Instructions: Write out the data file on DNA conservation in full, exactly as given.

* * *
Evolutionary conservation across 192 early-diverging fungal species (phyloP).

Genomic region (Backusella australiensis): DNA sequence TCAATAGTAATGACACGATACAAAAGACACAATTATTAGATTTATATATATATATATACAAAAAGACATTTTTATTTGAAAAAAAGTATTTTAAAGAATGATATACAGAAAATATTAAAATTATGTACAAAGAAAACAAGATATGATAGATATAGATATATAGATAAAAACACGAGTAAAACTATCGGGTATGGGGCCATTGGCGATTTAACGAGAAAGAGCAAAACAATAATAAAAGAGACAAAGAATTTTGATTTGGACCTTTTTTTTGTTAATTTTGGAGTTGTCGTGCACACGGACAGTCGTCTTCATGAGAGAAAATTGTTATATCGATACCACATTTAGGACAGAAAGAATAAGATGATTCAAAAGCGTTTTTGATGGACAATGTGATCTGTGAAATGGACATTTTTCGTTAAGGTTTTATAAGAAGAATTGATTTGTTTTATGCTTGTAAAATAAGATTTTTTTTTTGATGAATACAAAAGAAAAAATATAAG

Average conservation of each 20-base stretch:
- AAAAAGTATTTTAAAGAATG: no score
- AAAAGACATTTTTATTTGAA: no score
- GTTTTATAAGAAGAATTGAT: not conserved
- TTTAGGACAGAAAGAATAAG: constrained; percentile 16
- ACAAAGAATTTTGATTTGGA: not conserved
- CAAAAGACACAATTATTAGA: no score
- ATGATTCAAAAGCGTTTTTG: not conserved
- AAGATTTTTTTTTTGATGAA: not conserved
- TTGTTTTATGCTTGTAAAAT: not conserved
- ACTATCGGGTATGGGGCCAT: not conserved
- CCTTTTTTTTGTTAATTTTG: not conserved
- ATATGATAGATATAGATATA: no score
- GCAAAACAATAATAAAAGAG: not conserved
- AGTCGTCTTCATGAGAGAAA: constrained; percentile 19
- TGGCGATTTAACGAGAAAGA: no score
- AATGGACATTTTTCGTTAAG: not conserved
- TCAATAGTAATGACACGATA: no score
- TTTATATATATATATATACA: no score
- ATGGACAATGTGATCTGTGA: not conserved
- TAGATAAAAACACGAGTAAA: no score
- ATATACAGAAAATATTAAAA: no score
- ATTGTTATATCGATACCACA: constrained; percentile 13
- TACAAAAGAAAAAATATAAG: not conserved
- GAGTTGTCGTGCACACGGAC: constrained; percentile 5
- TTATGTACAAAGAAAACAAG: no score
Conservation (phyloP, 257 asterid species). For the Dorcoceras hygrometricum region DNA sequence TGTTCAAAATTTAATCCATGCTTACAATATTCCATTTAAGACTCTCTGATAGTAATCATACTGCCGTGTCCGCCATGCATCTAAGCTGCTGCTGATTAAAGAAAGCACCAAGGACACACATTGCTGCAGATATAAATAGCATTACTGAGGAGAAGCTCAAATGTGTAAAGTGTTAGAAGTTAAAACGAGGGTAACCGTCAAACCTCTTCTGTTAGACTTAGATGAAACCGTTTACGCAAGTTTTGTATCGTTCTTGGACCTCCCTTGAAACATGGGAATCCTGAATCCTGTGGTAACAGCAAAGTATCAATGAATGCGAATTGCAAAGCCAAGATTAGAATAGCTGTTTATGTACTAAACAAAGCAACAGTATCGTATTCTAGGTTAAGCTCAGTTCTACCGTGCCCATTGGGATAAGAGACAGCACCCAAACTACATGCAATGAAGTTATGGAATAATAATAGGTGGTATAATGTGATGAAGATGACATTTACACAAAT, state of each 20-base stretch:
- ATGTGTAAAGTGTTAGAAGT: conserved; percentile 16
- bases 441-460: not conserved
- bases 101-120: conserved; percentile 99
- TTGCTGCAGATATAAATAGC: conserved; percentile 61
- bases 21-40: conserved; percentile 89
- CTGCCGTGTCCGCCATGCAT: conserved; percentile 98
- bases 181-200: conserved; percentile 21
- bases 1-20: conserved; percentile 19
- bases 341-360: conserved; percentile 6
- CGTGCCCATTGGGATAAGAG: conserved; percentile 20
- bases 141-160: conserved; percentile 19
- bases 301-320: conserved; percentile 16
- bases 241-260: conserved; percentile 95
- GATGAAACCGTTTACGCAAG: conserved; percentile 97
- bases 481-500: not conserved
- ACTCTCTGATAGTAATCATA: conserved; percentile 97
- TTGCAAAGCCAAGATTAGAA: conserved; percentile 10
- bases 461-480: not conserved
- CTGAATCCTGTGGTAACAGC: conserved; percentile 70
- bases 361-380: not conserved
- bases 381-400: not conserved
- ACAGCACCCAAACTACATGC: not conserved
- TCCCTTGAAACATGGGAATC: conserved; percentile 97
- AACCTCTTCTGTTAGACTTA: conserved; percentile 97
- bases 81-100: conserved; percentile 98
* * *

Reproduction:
Evolutionary conservation across 192 early-diverging fungal species (phyloP).

Genomic region (Backusella australiensis): DNA sequence TCAATAGTAATGACACGATACAAAAGACACAATTATTAGATTTATATATATATATATACAAAAAGACATTTTTATTTGAAAAAAAGTATTTTAAAGAATGATATACAGAAAATATTAAAATTATGTACAAAGAAAACAAGATATGATAGATATAGATATATAGATAAAAACACGAGTAAAACTATCGGGTATGGGGCCATTGGCGATTTAACGAGAAAGAGCAAAACAATAATAAAAGAGACAAAGAATTTTGATTTGGACCTTTTTTTTGTTAATTTTGGAGTTGTCGTGCACACGGACAGTCGTCTTCATGAGAGAAAATTGTTATATCGATACCACATTTAGGACAGAAAGAATAAGATGATTCAAAAGCGTTTTTGATGGACAATGTGATCTGTGAAATGGACATTTTTCGTTAAGGTTTTATAAGAAGAATTGATTTGTTTTATGCTTGTAAAATAAGATTTTTTTTTTGATGAATACAAAAGAAAAAATATAAG

Average conservation of each 20-base stretch:
- AAAAAGTATTTTAAAGAATG: no score
- AAAAGACATTTTTATTTGAA: no score
- GTTTTATAAGAAGAATTGAT: not conserved
- TTTAGGACAGAAAGAATAAG: constrained; percentile 16
- ACAAAGAATTTTGATTTGGA: not conserved
- CAAAAGACACAATTATTAGA: no score
- ATGATTCAAAAGCGTTTTTG: not conserved
- AAGATTTTTTTTTTGATGAA: not conserved
- TTGTTTTATGCTTGTAAAAT: not conserved
- ACTATCGGGTATGGGGCCAT: not conserved
- CCTTTTTTTTGTTAATTTTG: not conserved
- ATATGATAGATATAGATATA: no score
- GCAAAACAATAATAAAAGAG: not conserved
- AGTCGTCTTCATGAGAGAAA: constrained; percentile 19
- TGGCGATTTAACGAGAAAGA: no score
- AATGGACATTTTTCGTTAAG: not conserved
- TCAATAGTAATGACACGATA: no score
- TTTATATATATATATATACA: no score
- ATGGACAATGTGATCTGTGA: not conserved
- TAGATAAAAACACGAGTAAA: no score
- ATATACAGAAAATATTAAAA: no score
- ATTGTTATATCGATACCACA: constrained; percentile 13
- TACAAAAGAAAAAATATAAG: not conserved
- GAGTTGTCGTGCACACGGAC: constrained; percentile 5
- TTATGTACAAAGAAAACAAG: no score
Conservation (phyloP, 257 asterid species). For the Dorcoceras hygrometricum region DNA sequence TGTTCAAAATTTAATCCATGCTTACAATATTCCATTTAAGACTCTCTGATAGTAATCATACTGCCGTGTCCGCCATGCATCTAAGCTGCTGCTGATTAAAGAAAGCACCAAGGACACACATTGCTGCAGATATAAATAGCATTACTGAGGAGAAGCTCAAATGTGTAAAGTGTTAGAAGTTAAAACGAGGGTAACCGTCAAACCTCTTCTGTTAGACTTAGATGAAACCGTTTACGCAAGTTTTGTATCGTTCTTGGACCTCCCTTGAAACATGGGAATCCTGAATCCTGTGGTAACAGCAAAGTATCAATGAATGCGAATTGCAAAGCCAAGATTAGAATAGCTGTTTATGTACTAAACAAAGCAACAGTATCGTATTCTAGGTTAAGCTCAGTTCTACCGTGCCCATTGGGATAAGAGACAGCACCCAAACTACATGCAATGAAGTTATGGAATAATAATAGGTGGTATAATGTGATGAAGATGACATTTACACAAAT, state of each 20-base stretch:
- ATGTGTAAAGTGTTAGAAGT: conserved; percentile 16
- bases 441-460: not conserved
- bases 101-120: conserved; percentile 99
- TTGCTGCAGATATAAATAGC: conserved; percentile 61
- bases 21-40: conserved; percentile 89
- CTGCCGTGTCCGCCATGCAT: conserved; percentile 98
- bases 181-200: conserved; percentile 21
- bases 1-20: conserved; percentile 19
- bases 341-360: conserved; percentile 6
- CGTGCCCATTGGGATAAGAG: conserved; percentile 20
- bases 141-160: conserved; percentile 19
- bases 301-320: conserved; percentile 16
- bases 241-260: conserved; percentile 95
- GATGAAACCGTTTACGCAAG: conserved; percentile 97
- bases 481-500: not conserved
- ACTCTCTGATAGTAATCATA: conserved; percentile 97
- TTGCAAAGCCAAGATTAGAA: conserved; percentile 10
- bases 461-480: not conserved
- CTGAATCCTGTGGTAACAGC: conserved; percentile 70
- bases 361-380: not conserved
- bases 381-400: not conserved
- ACAGCACCCAAACTACATGC: not conserved
- TCCCTTGAAACATGGGAATC: conserved; percentile 97
- AACCTCTTCTGTTAGACTTA: conserved; percentile 97
- bases 81-100: conserved; percentile 98